- Safe Harbor for Businesses Unable to Return to Normal Operations: The Act creates a brand-new safe harbor rule that has been strongly advocated for by businesses that have been unable to return to work due to COVID-19 based shut-down orders. This new rule allows these businesses to get an exemption from the employee headcount based forgiveness reduction if they can demonstrate that they were unable to reopen, or unable to return to normal operations, as a result of COVID-19 guidelines or regulations issued by certain federal agencies. The critical distinction here is that state mandated closures that are stricter than the federal requirements or guidelines may not qualify under this new rule.
IRS Guidance on Tax Treatment of Forgiven Amounts:
Previously, the IRS has issued guidance clarifying that, even though the CARES Act states that amounts forgiven under the PPP are not considered taxable income, businesses will be unable to deduct the expenses that gave rise to that forgiveness. Many business owners were hopeful that Congress would legislate to counter this IRS position—but that legislation did not come in this Act. Fortunately, both the bi-partisan Small Business Expense Protection Act (introduced in early May) and the latest stimulus package that was passed two weeks ago in the House and that is currently under consideration by the Senate do include a provision to reverse this IRS decision—although there is no guarantee that these new laws will be passed.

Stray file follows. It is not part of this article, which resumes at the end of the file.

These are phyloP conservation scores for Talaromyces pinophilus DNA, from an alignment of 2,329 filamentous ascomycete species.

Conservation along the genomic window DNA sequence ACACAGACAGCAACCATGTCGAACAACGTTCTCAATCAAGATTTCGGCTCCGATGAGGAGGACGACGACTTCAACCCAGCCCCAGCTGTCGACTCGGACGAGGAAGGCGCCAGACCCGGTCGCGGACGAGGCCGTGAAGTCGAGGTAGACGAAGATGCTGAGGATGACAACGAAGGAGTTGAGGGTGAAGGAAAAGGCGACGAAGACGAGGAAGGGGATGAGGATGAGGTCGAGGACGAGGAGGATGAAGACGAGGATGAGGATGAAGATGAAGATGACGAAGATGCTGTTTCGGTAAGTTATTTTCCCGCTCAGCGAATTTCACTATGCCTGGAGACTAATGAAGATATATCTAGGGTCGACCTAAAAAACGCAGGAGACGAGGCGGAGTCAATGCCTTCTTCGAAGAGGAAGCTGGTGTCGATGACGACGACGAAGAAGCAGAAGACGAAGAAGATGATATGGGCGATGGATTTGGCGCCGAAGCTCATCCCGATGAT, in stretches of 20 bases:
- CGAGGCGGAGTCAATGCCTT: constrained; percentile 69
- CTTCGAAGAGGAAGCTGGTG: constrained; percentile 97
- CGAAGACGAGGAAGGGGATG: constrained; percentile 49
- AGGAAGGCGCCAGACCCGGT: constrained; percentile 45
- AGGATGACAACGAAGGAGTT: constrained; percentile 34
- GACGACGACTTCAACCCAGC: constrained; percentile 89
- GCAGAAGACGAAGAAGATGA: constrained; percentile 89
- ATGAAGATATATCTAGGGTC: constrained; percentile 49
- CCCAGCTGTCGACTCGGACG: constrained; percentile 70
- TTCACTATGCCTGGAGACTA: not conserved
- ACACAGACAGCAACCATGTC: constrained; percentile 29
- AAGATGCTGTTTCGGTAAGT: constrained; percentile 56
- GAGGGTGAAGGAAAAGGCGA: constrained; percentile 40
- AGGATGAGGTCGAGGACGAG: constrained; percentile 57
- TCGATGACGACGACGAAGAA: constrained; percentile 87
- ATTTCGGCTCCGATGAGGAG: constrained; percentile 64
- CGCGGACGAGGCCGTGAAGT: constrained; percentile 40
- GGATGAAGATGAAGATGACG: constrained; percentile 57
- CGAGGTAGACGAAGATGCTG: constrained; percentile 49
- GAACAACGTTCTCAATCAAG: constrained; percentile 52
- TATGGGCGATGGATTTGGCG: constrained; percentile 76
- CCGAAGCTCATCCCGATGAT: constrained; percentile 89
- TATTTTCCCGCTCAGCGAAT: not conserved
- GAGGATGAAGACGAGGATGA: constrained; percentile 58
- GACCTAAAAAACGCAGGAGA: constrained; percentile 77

May 28, 2020 Update
Late last week, the Small Business Administration (“SBA”) released two interim final rules that provide further guidance on how the forgiveness application process will work; the rules can be accessed here. In response, BayCoast Bank will be releasing our own customer portal and guidelines to help borrowers calculate and complete their applications for loan forgiveness. At this point, we do not have a date for the release of this platform, but are working diligently to get it live as soon as possible.
In the meantime, we have compiled the below update both to highlight several noteworthy points from the recent regulations and to outline the types of documentation the SBA is going to require in support of your forgiveness application. We strongly encourage all of our customers to review these publications for themselves. Additionally, given the complexity of the calculations and supporting documentation required—it may be advisable for you to retain an accounting or legal professional to assist you in the preparation of your forgiveness application and supporting materials.
I. Takeaways from the Recent Interim Final Rules:
Forgiveness Timeline: Upon receipt of your completed application for forgiveness, BayCoast Bank will make an initial recommendation to the SBA regarding your forgiveness amount. We will complete this initial process within sixty (60) days, assuming that you have provided a complete set of documents and have complied with the forthcoming requirements that will be posted when we launch our forgiveness application portal in the coming weeks. Once this initial recommendation is made, the SBA will make a final determination on your eligibility within ninety (90) days of their receipt of our initial recommendation. Until we release our forgiveness application portal, we are not accepting applications for forgiveness. However, there are still things you can be doing to get your documentation together to be able to submit your application as soon as possible, as explained below.